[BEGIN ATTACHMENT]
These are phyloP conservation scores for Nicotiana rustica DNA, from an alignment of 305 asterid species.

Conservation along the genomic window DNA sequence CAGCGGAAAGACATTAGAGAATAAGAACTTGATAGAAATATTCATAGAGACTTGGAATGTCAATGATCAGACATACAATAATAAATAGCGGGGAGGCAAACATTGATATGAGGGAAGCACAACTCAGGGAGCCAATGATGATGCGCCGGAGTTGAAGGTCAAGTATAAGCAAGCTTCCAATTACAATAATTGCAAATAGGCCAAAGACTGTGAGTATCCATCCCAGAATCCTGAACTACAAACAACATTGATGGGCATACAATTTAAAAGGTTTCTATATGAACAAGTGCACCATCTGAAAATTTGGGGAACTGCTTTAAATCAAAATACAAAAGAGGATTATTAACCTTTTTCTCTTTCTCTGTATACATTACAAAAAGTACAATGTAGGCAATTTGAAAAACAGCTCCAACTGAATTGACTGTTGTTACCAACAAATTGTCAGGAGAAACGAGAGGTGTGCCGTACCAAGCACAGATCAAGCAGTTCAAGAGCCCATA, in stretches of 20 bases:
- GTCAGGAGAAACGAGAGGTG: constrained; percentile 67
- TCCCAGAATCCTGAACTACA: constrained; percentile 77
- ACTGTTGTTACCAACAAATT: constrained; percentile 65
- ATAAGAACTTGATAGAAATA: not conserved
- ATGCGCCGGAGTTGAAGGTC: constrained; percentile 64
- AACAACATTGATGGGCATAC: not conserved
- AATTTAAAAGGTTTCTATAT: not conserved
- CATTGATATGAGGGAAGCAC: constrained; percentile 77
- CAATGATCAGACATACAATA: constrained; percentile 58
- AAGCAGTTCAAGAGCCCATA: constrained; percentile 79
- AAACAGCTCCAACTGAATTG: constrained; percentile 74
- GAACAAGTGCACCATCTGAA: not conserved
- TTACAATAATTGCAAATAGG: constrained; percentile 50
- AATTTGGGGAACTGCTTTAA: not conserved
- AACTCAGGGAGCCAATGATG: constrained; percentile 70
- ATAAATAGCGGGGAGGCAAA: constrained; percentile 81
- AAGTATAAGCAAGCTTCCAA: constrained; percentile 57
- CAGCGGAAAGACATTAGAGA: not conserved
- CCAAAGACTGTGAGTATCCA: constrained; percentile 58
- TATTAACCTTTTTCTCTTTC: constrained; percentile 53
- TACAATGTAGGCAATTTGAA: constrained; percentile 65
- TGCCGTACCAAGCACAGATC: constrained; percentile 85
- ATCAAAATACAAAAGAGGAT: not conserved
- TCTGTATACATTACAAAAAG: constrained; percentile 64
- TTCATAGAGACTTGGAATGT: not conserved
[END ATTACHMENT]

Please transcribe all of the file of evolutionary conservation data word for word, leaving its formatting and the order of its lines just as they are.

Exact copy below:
These are phyloP conservation scores for Nicotiana rustica DNA, from an alignment of 305 asterid species.

Conservation along the genomic window DNA sequence CAGCGGAAAGACATTAGAGAATAAGAACTTGATAGAAATATTCATAGAGACTTGGAATGTCAATGATCAGACATACAATAATAAATAGCGGGGAGGCAAACATTGATATGAGGGAAGCACAACTCAGGGAGCCAATGATGATGCGCCGGAGTTGAAGGTCAAGTATAAGCAAGCTTCCAATTACAATAATTGCAAATAGGCCAAAGACTGTGAGTATCCATCCCAGAATCCTGAACTACAAACAACATTGATGGGCATACAATTTAAAAGGTTTCTATATGAACAAGTGCACCATCTGAAAATTTGGGGAACTGCTTTAAATCAAAATACAAAAGAGGATTATTAACCTTTTTCTCTTTCTCTGTATACATTACAAAAAGTACAATGTAGGCAATTTGAAAAACAGCTCCAACTGAATTGACTGTTGTTACCAACAAATTGTCAGGAGAAACGAGAGGTGTGCCGTACCAAGCACAGATCAAGCAGTTCAAGAGCCCATA, in stretches of 20 bases:
- GTCAGGAGAAACGAGAGGTG: constrained; percentile 67
- TCCCAGAATCCTGAACTACA: constrained; percentile 77
- ACTGTTGTTACCAACAAATT: constrained; percentile 65
- ATAAGAACTTGATAGAAATA: not conserved
- ATGCGCCGGAGTTGAAGGTC: constrained; percentile 64
- AACAACATTGATGGGCATAC: not conserved
- AATTTAAAAGGTTTCTATAT: not conserved
- CATTGATATGAGGGAAGCAC: constrained; percentile 77
- CAATGATCAGACATACAATA: constrained; percentile 58
- AAGCAGTTCAAGAGCCCATA: constrained; percentile 79
- AAACAGCTCCAACTGAATTG: constrained; percentile 74
- GAACAAGTGCACCATCTGAA: not conserved
- TTACAATAATTGCAAATAGG: constrained; percentile 50
- AATTTGGGGAACTGCTTTAA: not conserved
- AACTCAGGGAGCCAATGATG: constrained; percentile 70
- ATAAATAGCGGGGAGGCAAA: constrained; percentile 81
- AAGTATAAGCAAGCTTCCAA: constrained; percentile 57
- CAGCGGAAAGACATTAGAGA: not conserved
- CCAAAGACTGTGAGTATCCA: constrained; percentile 58
- TATTAACCTTTTTCTCTTTC: constrained; percentile 53
- TACAATGTAGGCAATTTGAA: constrained; percentile 65
- TGCCGTACCAAGCACAGATC: constrained; percentile 85
- ATCAAAATACAAAAGAGGAT: not conserved
- TCTGTATACATTACAAAAAG: constrained; percentile 64
- TTCATAGAGACTTGGAATGT: not conserved